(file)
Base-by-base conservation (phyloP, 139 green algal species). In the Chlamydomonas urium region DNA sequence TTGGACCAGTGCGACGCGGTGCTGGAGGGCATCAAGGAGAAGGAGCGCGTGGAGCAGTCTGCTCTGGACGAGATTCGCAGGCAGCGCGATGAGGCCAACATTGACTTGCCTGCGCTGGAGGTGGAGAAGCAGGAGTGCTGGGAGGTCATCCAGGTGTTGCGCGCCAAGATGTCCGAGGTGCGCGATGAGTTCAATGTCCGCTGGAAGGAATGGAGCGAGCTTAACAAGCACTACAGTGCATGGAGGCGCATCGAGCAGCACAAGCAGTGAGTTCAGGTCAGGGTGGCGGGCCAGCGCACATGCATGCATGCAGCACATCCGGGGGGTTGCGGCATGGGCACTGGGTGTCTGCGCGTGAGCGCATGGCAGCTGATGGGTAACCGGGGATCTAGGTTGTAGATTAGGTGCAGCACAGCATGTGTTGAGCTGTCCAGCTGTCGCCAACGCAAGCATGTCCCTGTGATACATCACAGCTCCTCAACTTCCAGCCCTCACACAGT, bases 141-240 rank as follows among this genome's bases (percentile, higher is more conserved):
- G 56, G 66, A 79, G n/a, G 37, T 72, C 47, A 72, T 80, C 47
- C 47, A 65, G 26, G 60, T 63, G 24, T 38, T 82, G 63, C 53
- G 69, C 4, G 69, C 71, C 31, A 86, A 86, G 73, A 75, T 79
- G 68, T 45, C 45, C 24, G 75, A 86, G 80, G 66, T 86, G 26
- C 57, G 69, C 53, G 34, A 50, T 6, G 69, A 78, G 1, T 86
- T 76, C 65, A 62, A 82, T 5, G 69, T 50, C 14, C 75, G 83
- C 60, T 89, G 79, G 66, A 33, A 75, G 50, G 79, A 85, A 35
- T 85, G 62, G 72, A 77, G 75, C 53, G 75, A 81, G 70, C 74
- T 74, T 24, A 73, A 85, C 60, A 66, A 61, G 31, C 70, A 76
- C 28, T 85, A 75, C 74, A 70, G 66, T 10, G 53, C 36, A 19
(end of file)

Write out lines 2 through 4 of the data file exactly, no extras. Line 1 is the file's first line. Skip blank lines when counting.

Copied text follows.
- G 56, G 66, A 79, G n/a, G 37, T 72, C 47, A 72, T 80, C 47
- C 47, A 65, G 26, G 60, T 63, G 24, T 38, T 82, G 63, C 53
- G 69, C 4, G 69, C 71, C 31, A 86, A 86, G 73, A 75, T 79